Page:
As celebrations for Canada’s birthday end, many of us are moving on to plan upcoming vacations. And some of us will take our Canadian butts to the United States.
Some of us will happily stay put. But we can still easily get a touristy peek at our neighbour to the south.
Howard Shrier was born in Montreal and worked there as a journalist, and now lives in Toronto. He’s behind the adventures of Hogtown-based private investigator Jonah Geller, whose first three adventures take him over the border into the U.S. (the fourth book, Miss Montreal, is geographically self-explanatory).
Geller is already an outsider – a Canadian, a Jew, an atheist, and someone for whom violence is all too easy a response. By all rights, this love of fists and guns should have seen him locked up; instead, he’s a detective for hire. His business partner is a lesbian Christian who’s a bit less trigger happy – and a rather more pleasant dinner companion than Geller will ever be.
High Chicago (2009, the second in the series) is a travelogue, a sneaky visit through boomtown Toronto and the Windy City by way of zoning variances, construction sites and assorted expensive real estate. Cement in a few seedy characters, holding together the brickwork of corrupt politicians and ruthless developers, and you have a violent and suspenseful tale that won an Arthur Ellis award for best novel (Shrier’s inaugural Buffalo Jump also won an Arthur Ellis).
In High Chicago, Geller is hired to find out what led a university student to kill herself.
But our PI has a hard-headed bias toward conspiracy. What if it was a murder? And the professionally angry Geller knows who the bad guy must be — a tycoon named Simon Birk. Geller just has to prove it.
Even an innocent man might resort to something untoward when stalked by someone like Geller.
High Chicago keeps the pace moving quickly, and ends on a high note. Or at least, a high rise. Though there’s a high note, too: some screaming.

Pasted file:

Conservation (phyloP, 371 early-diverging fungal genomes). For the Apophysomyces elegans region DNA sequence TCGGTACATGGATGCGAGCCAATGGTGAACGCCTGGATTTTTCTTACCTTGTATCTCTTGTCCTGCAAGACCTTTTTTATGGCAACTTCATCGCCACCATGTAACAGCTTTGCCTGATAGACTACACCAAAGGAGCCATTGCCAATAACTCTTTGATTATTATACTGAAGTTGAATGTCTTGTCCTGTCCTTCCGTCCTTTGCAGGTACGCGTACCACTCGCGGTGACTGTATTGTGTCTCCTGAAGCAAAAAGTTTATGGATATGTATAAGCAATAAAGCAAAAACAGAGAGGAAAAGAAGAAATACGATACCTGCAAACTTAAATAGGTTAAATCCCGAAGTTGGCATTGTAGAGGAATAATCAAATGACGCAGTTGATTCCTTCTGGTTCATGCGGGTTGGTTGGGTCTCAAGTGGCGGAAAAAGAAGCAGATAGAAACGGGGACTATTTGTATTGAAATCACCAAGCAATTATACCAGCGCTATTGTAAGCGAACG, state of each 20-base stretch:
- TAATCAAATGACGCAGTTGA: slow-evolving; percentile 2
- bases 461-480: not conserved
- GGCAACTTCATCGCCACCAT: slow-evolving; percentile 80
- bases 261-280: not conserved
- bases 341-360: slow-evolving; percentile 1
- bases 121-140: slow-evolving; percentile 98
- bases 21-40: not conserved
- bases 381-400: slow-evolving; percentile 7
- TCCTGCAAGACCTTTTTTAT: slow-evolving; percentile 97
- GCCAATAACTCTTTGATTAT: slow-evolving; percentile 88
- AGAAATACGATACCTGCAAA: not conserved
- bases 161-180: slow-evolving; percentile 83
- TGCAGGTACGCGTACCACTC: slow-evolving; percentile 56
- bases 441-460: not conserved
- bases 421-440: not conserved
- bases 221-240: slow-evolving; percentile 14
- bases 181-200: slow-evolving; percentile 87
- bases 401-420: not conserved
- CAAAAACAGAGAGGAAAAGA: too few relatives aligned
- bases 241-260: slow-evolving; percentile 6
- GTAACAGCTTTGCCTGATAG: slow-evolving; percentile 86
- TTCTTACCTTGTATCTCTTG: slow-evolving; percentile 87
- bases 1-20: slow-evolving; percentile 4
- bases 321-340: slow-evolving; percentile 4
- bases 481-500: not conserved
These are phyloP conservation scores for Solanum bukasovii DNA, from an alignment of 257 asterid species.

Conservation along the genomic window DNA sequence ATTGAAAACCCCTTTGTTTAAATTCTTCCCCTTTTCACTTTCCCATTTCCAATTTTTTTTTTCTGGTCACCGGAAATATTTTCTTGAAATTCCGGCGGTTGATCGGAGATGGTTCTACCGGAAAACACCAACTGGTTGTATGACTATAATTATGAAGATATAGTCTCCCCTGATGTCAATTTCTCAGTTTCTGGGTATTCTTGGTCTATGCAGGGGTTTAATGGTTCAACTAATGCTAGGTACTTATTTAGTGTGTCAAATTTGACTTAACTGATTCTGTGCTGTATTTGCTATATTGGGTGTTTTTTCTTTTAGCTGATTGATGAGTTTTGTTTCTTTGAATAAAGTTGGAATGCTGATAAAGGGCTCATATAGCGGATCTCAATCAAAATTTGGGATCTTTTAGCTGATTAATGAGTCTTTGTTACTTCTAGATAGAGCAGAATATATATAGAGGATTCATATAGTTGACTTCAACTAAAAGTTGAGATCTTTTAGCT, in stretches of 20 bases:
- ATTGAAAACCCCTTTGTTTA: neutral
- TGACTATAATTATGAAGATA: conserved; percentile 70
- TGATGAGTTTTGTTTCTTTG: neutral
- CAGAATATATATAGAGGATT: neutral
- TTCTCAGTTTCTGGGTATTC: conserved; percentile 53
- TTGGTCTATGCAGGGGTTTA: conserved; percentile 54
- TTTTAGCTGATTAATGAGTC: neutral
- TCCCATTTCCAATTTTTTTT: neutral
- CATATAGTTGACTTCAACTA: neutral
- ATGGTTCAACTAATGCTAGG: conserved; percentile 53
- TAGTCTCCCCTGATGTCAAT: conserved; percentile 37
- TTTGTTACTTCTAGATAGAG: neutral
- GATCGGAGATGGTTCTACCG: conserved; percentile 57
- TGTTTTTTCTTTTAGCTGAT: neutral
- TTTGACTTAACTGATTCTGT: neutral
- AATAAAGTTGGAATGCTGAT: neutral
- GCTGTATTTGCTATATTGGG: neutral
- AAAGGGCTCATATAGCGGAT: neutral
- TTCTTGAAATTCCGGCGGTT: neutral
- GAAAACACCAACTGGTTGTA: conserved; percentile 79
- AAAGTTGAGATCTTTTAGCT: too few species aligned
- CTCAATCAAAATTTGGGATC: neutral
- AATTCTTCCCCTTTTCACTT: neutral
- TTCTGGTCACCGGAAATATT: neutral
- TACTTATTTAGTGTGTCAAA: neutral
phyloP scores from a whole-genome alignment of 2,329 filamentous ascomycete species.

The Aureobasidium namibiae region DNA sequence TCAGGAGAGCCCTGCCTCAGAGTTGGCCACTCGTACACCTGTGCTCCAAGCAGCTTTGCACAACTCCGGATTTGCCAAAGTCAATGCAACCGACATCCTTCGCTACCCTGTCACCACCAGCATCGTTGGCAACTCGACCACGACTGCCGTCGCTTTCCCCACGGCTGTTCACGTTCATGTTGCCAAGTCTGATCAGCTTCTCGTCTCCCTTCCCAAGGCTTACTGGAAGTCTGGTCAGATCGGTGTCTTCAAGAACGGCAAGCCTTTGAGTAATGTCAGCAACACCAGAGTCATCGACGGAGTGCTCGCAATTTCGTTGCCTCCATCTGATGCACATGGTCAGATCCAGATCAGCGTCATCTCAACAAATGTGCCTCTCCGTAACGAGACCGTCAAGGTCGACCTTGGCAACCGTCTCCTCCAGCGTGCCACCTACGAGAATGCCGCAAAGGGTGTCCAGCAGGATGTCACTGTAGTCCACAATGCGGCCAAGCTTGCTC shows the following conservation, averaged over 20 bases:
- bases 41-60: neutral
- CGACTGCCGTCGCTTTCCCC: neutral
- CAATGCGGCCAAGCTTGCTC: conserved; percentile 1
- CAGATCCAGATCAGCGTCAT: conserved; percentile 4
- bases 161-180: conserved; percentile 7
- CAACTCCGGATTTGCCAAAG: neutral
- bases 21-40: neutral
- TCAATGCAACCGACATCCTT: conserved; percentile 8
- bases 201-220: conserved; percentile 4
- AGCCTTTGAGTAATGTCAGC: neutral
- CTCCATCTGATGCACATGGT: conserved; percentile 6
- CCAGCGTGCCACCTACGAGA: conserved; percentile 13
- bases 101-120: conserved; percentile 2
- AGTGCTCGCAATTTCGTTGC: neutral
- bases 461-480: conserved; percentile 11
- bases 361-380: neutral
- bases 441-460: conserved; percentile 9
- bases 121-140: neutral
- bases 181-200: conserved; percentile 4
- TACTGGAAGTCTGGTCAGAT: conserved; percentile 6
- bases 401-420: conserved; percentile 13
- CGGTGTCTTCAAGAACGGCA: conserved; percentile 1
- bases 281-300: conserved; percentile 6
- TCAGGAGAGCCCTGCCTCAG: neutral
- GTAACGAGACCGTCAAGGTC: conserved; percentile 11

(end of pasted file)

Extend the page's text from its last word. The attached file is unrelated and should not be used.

High Chicago is a tour of the architecture of two cities, and of the mind of an investigator who values loyalty in his friends, and despises it in others.
Mystery and suspense novels revel in complicated heroes. Thumps DreadfulWater is another complex PI. He’s Cherokee, a former California police officer turned small-town photographer. DreadfulWater lives in the fictional Chinook, hates cold weather, and has a hard time making commitments.
The first book in the series, DreadfulWater Shows Up, was written under the pen-name Hartley GoodWeather. It apparently didn’t sell, so its author agreed to push the second installment, The Red Power Murders, under his own name, Thomas King.
King, of course, is a well-known novelist and English professor (at Guelph).
Although Canada is proud to claim him, he clearly considers himself (as do many First Nations people) a resident of the continent — born in California, King has duel Canadian-American citizenship. His non-fiction 2012 book, The Inconvenient Indian, has won numerous awards. And loyal CBC Radio listeners will recall his hilarious, late 1990s satire The Dead Dog Café Comedy Hour (adapted in part from the novel Green Grass, Running Water).